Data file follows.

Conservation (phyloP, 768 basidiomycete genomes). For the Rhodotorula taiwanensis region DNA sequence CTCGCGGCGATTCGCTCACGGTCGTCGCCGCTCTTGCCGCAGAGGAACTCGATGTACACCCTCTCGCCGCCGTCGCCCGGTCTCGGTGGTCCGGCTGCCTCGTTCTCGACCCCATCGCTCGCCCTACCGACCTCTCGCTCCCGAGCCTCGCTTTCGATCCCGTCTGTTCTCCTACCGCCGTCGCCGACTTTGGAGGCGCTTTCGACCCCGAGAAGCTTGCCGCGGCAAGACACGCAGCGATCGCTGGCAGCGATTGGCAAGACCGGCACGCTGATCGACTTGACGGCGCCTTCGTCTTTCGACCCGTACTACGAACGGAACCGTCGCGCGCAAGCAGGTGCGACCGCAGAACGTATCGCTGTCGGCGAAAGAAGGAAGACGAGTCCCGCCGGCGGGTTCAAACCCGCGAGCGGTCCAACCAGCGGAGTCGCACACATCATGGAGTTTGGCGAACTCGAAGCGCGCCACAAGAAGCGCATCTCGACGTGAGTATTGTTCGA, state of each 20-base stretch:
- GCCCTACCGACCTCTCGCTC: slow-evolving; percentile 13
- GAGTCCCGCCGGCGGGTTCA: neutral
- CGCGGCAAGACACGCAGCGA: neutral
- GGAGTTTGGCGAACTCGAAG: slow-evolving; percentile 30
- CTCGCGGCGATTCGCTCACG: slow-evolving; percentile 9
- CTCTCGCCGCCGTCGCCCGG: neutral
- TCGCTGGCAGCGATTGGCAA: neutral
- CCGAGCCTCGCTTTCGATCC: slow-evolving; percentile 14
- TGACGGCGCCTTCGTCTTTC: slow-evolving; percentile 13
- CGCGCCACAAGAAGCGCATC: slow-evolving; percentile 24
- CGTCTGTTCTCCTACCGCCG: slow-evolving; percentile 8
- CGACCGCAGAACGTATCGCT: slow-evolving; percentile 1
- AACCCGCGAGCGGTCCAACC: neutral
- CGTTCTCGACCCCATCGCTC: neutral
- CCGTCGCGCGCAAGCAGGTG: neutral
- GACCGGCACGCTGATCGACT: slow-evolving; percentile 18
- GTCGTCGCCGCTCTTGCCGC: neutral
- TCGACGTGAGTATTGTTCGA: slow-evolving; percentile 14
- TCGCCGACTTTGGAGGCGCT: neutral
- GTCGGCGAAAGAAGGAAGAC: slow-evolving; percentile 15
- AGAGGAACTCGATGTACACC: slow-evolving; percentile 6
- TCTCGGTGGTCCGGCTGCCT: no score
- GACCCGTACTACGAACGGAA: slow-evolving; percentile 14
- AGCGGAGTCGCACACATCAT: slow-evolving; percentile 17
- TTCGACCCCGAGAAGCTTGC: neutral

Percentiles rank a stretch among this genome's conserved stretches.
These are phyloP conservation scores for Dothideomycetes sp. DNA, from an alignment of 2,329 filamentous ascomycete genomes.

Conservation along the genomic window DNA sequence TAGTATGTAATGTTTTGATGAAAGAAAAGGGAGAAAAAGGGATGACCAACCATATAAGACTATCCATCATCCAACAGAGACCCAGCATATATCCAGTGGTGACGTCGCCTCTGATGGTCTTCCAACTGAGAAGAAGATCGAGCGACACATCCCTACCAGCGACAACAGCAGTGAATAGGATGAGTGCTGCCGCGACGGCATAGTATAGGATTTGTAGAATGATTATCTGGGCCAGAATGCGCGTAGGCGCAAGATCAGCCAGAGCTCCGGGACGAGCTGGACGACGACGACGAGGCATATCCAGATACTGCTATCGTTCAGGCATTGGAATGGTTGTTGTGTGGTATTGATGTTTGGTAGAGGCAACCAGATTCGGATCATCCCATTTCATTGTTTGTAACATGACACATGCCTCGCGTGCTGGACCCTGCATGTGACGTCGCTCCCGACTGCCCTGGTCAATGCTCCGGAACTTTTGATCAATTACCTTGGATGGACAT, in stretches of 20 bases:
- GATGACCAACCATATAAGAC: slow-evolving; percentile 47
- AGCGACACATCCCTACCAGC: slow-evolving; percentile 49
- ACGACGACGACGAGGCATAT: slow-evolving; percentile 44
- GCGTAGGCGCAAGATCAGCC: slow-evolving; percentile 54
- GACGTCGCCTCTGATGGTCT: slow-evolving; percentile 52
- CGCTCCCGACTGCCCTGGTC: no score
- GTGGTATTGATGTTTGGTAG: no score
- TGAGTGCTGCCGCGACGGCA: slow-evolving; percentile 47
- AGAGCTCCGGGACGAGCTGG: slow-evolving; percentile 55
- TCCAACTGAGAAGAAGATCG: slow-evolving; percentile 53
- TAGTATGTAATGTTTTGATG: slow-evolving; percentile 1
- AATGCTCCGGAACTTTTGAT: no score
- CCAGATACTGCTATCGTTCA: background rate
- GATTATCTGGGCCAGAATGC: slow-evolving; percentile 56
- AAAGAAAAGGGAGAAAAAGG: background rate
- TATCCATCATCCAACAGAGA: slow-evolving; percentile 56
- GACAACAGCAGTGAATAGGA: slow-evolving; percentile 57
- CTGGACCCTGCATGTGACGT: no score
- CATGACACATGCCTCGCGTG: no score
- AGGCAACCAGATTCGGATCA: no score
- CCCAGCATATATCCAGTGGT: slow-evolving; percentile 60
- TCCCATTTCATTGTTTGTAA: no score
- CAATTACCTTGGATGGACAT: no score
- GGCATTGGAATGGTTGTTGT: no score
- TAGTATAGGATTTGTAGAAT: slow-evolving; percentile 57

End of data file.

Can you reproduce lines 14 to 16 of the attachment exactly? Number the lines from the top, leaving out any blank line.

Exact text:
- AACCCGCGAGCGGTCCAACC: neutral
- CGTTCTCGACCCCATCGCTC: neutral
- CCGTCGCGCGCAAGCAGGTG: neutral